It was a wild and windy night!
It snowed during the first half of the night, but it turned to rain as the night wore on. During the night the wind shifted direction so it was hitting my tent side-on and flattening it on me during the stronger gusts.
Suffice to say, I didn’t sleep much that night!
Day 2: Carnedd Llewelyn camp to Y Garn camp
11.8 miles / 5,121 ft ascent / 8 summits
The rain and wind lessened through the morning so the conditions were reasonably benign when we set off, just a tad chilly. Only the visibility remained poor through the morning.
Summits #4 – 7: The central Carneddau
From camp, we skirted the shoulder of Carnedd Llywelyn and climbed Yr Elen first, to avoid having to ascend Carnedd Llywelyn twice.
We climbed the summits along the central ridge line of the Carneddau in quick succession, as they only have modest drops between them:
Yr Elen, 962 m (3,156 ft)
Carnedd Llywelyn, 1064 m (3,491 ft)
Carnedd Dafydd, 1044 m (3,425 ft)
Pen yr Ole Wen, 978 m (3,208 ft)
The cloud thinned as we ascended the final summit of the Carneddau range: Pen yr Ole Wen.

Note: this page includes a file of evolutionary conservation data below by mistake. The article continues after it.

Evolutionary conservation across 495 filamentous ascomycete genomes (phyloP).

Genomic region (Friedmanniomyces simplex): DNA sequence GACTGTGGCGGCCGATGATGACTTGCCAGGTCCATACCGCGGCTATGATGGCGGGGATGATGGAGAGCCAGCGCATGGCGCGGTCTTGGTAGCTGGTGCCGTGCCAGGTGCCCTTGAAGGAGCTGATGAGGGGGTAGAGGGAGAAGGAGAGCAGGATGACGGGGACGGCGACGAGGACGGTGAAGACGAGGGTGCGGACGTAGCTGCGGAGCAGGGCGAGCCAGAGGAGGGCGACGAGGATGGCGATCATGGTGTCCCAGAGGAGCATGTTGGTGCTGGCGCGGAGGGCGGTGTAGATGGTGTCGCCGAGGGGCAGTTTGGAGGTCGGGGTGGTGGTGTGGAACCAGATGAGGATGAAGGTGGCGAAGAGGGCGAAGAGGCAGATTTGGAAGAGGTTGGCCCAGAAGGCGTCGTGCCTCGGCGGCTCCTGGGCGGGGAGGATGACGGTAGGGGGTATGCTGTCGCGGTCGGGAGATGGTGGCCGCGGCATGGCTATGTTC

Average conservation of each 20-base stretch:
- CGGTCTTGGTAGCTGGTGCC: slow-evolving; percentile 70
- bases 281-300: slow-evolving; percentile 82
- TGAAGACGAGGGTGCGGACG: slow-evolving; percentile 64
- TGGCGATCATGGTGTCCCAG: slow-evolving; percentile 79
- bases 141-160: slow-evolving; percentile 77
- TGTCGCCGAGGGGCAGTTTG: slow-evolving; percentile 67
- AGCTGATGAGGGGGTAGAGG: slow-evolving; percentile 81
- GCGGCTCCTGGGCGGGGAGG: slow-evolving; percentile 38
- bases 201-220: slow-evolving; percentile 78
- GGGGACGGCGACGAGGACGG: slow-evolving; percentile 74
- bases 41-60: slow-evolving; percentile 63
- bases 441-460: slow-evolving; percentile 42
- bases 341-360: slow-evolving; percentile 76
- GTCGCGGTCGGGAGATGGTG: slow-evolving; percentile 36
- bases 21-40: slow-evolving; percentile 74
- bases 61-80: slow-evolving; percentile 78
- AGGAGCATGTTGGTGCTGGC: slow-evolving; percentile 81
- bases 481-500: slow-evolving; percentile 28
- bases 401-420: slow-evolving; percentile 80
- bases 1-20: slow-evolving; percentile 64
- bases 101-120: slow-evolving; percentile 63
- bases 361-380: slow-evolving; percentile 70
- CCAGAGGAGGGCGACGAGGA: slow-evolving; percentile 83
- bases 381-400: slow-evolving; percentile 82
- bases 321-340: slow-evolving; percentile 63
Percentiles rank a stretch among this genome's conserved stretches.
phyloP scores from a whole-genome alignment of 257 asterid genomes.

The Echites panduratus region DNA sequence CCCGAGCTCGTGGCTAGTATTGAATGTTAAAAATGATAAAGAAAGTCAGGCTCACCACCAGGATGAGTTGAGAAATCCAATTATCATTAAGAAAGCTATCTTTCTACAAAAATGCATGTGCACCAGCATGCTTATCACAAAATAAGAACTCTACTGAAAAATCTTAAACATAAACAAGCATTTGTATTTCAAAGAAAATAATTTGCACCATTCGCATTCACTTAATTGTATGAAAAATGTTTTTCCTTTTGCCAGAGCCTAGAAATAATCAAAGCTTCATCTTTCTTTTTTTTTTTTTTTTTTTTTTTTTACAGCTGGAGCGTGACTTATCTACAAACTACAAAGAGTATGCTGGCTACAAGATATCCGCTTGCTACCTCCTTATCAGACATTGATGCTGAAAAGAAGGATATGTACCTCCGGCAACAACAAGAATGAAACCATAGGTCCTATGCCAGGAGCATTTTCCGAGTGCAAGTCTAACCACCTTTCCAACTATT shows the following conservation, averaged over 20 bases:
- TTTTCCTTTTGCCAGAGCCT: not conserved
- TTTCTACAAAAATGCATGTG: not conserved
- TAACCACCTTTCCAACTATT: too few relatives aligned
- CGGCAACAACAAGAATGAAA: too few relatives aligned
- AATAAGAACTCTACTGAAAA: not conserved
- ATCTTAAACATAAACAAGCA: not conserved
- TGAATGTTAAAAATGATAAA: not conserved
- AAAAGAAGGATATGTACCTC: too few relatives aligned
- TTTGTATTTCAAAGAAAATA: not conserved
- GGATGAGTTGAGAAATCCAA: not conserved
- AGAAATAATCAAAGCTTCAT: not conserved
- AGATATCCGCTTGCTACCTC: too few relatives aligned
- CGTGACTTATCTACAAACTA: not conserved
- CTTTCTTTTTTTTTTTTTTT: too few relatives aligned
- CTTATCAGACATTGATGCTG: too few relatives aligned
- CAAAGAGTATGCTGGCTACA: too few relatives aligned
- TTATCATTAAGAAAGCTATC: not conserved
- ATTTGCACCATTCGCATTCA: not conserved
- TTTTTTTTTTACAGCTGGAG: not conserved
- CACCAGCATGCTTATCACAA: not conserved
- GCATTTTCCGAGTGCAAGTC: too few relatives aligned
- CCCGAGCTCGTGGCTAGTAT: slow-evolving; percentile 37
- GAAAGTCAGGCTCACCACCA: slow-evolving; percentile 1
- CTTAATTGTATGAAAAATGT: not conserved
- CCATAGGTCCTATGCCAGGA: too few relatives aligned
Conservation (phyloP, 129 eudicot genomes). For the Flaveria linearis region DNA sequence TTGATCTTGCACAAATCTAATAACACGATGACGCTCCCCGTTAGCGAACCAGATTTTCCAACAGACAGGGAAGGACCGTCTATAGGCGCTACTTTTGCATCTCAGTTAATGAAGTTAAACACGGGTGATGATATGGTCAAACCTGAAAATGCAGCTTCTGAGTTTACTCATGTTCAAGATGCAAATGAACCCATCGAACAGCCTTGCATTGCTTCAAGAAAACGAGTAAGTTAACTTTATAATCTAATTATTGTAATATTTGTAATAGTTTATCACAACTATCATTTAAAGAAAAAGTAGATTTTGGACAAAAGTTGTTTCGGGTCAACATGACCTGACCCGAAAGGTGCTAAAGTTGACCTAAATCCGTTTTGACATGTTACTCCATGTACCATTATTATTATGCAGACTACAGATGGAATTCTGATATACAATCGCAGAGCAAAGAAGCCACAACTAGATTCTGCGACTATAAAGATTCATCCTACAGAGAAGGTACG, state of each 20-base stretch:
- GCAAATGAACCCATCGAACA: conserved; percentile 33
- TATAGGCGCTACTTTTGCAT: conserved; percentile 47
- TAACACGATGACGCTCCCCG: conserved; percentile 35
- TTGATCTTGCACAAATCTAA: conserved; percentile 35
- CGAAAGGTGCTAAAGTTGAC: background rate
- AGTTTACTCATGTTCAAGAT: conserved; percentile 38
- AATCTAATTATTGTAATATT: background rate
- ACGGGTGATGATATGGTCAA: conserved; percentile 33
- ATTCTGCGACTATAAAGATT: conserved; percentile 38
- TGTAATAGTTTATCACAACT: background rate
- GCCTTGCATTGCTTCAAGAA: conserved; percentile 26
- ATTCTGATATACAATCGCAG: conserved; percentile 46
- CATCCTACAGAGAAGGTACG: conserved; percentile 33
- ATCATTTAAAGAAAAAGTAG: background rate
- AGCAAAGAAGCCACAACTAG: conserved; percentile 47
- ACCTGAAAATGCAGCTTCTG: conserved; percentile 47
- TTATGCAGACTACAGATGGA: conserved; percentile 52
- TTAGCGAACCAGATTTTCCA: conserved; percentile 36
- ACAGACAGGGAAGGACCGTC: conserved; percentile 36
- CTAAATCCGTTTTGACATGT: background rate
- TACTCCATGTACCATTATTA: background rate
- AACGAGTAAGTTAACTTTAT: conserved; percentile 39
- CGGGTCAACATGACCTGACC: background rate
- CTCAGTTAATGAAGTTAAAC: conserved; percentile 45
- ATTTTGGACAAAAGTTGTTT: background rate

We opted to descend the east ridge, a mild grade 1 scramble that we’d both done several times before (15 – 20 years ago though!). Although the direct descent from the summit of Pen yr Ole Wen to the west end of Llyn Ogwen tempted us with the promise of a cafe, it’s not a particularly pleasant descent.
We dropped below the cloud base as we passed Ffynnon Lloer at the base of the east ridge. The Glyderau were poking out of the cloud, which was rapidly thinning.
We elected to scramble the north ridge of Tryfan rather than the south ridge from the Bwlch Tryfan, which would have been a longer route. We made rapid progress up the steep trail but spent WAY too long route finding on the scramble itself.
Tryfan kept us guessing to the very summit. We were committed to a gully with an unknown exit. Thankfully, it snuck round a corner and popped us out right next to the summit rocks, Adam and Eve.
Summit #8: Tryfan, 915 m (3,011 ft)
The silver lining of spending all afternoon on the ascent of Tryfan was that we traversed the main Glyderau ridge in the glorious evening light. The thick clag on the summits earlier in the day was long gone, replaced by a magical cloud inversion.
Where the Carneddau are mostly boggy, open summits, the Glyderau are all shattered rock pillars (the name itself means “heap of stones”).
Most of the summits involve a degree of scrambling to attain the airy perches. We had good weather so it was a really enjoyable section of the walk, even despite our weary legs.